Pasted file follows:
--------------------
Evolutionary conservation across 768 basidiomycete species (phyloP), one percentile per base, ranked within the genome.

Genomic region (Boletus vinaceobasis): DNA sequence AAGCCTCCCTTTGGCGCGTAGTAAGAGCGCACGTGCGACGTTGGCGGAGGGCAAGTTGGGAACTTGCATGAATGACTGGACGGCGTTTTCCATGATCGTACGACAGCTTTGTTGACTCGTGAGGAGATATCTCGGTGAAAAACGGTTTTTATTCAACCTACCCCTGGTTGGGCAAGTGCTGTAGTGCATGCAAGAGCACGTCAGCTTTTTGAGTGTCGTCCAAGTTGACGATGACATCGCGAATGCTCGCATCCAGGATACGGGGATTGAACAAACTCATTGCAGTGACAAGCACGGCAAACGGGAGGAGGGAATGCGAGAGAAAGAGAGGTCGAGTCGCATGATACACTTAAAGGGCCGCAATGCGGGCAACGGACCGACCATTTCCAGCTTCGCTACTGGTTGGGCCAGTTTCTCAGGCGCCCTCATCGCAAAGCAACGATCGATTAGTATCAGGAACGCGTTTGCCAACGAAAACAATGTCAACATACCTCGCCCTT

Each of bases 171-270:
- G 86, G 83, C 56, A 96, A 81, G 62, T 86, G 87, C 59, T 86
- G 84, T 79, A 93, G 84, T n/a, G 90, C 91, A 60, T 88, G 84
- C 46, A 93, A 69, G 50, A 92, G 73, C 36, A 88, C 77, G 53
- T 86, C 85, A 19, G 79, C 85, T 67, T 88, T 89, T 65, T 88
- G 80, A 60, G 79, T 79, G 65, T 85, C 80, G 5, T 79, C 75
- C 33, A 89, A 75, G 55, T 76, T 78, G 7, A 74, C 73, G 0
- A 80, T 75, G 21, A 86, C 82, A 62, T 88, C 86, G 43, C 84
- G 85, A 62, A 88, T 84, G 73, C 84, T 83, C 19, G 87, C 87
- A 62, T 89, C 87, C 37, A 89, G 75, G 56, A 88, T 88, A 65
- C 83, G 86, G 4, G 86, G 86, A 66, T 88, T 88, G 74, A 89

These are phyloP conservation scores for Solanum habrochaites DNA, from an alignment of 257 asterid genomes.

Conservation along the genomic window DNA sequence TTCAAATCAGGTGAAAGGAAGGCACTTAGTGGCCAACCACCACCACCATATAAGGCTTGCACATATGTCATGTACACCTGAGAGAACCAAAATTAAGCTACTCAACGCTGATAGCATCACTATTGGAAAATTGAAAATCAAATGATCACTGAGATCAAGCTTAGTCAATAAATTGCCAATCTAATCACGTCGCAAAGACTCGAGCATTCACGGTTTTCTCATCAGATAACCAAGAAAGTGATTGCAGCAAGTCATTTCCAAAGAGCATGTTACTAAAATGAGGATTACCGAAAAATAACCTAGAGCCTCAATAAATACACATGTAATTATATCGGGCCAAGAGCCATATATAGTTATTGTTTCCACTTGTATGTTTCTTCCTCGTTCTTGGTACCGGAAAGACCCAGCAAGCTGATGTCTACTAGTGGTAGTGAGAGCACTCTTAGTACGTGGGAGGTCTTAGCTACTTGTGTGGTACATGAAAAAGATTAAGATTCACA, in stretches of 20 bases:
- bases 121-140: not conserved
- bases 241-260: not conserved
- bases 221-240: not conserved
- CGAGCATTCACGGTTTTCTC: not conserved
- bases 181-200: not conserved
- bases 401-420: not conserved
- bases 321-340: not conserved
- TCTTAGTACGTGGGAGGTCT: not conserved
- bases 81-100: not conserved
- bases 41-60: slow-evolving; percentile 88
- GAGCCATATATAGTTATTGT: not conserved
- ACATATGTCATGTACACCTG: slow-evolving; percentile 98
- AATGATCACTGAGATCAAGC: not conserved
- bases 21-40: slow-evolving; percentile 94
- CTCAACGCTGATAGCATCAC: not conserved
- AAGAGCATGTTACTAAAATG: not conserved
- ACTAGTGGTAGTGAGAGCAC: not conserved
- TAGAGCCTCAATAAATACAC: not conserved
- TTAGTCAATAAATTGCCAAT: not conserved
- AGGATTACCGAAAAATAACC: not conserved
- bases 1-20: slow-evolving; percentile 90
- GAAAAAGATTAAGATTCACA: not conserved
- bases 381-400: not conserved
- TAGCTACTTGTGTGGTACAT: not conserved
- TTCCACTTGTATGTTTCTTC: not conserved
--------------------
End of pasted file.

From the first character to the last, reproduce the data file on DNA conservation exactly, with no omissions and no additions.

Evolutionary conservation across 768 basidiomycete species (phyloP), one percentile per base, ranked within the genome.

Genomic region (Boletus vinaceobasis): DNA sequence AAGCCTCCCTTTGGCGCGTAGTAAGAGCGCACGTGCGACGTTGGCGGAGGGCAAGTTGGGAACTTGCATGAATGACTGGACGGCGTTTTCCATGATCGTACGACAGCTTTGTTGACTCGTGAGGAGATATCTCGGTGAAAAACGGTTTTTATTCAACCTACCCCTGGTTGGGCAAGTGCTGTAGTGCATGCAAGAGCACGTCAGCTTTTTGAGTGTCGTCCAAGTTGACGATGACATCGCGAATGCTCGCATCCAGGATACGGGGATTGAACAAACTCATTGCAGTGACAAGCACGGCAAACGGGAGGAGGGAATGCGAGAGAAAGAGAGGTCGAGTCGCATGATACACTTAAAGGGCCGCAATGCGGGCAACGGACCGACCATTTCCAGCTTCGCTACTGGTTGGGCCAGTTTCTCAGGCGCCCTCATCGCAAAGCAACGATCGATTAGTATCAGGAACGCGTTTGCCAACGAAAACAATGTCAACATACCTCGCCCTT

Each of bases 171-270:
- G 86, G 83, C 56, A 96, A 81, G 62, T 86, G 87, C 59, T 86
- G 84, T 79, A 93, G 84, T n/a, G 90, C 91, A 60, T 88, G 84
- C 46, A 93, A 69, G 50, A 92, G 73, C 36, A 88, C 77, G 53
- T 86, C 85, A 19, G 79, C 85, T 67, T 88, T 89, T 65, T 88
- G 80, A 60, G 79, T 79, G 65, T 85, C 80, G 5, T 79, C 75
- C 33, A 89, A 75, G 55, T 76, T 78, G 7, A 74, C 73, G 0
- A 80, T 75, G 21, A 86, C 82, A 62, T 88, C 86, G 43, C 84
- G 85, A 62, A 88, T 84, G 73, C 84, T 83, C 19, G 87, C 87
- A 62, T 89, C 87, C 37, A 89, G 75, G 56, A 88, T 88, A 65
- C 83, G 86, G 4, G 86, G 86, A 66, T 88, T 88, G 74, A 89

These are phyloP conservation scores for Solanum habrochaites DNA, from an alignment of 257 asterid genomes.

Conservation along the genomic window DNA sequence TTCAAATCAGGTGAAAGGAAGGCACTTAGTGGCCAACCACCACCACCATATAAGGCTTGCACATATGTCATGTACACCTGAGAGAACCAAAATTAAGCTACTCAACGCTGATAGCATCACTATTGGAAAATTGAAAATCAAATGATCACTGAGATCAAGCTTAGTCAATAAATTGCCAATCTAATCACGTCGCAAAGACTCGAGCATTCACGGTTTTCTCATCAGATAACCAAGAAAGTGATTGCAGCAAGTCATTTCCAAAGAGCATGTTACTAAAATGAGGATTACCGAAAAATAACCTAGAGCCTCAATAAATACACATGTAATTATATCGGGCCAAGAGCCATATATAGTTATTGTTTCCACTTGTATGTTTCTTCCTCGTTCTTGGTACCGGAAAGACCCAGCAAGCTGATGTCTACTAGTGGTAGTGAGAGCACTCTTAGTACGTGGGAGGTCTTAGCTACTTGTGTGGTACATGAAAAAGATTAAGATTCACA, in stretches of 20 bases:
- bases 121-140: not conserved
- bases 241-260: not conserved
- bases 221-240: not conserved
- CGAGCATTCACGGTTTTCTC: not conserved
- bases 181-200: not conserved
- bases 401-420: not conserved
- bases 321-340: not conserved
- TCTTAGTACGTGGGAGGTCT: not conserved
- bases 81-100: not conserved
- bases 41-60: slow-evolving; percentile 88
- GAGCCATATATAGTTATTGT: not conserved
- ACATATGTCATGTACACCTG: slow-evolving; percentile 98
- AATGATCACTGAGATCAAGC: not conserved
- bases 21-40: slow-evolving; percentile 94
- CTCAACGCTGATAGCATCAC: not conserved
- AAGAGCATGTTACTAAAATG: not conserved
- ACTAGTGGTAGTGAGAGCAC: not conserved
- TAGAGCCTCAATAAATACAC: not conserved
- TTAGTCAATAAATTGCCAAT: not conserved
- AGGATTACCGAAAAATAACC: not conserved
- bases 1-20: slow-evolving; percentile 90
- GAAAAAGATTAAGATTCACA: not conserved
- bases 381-400: not conserved
- TAGCTACTTGTGTGGTACAT: not conserved
- TTCCACTTGTATGTTTCTTC: not conserved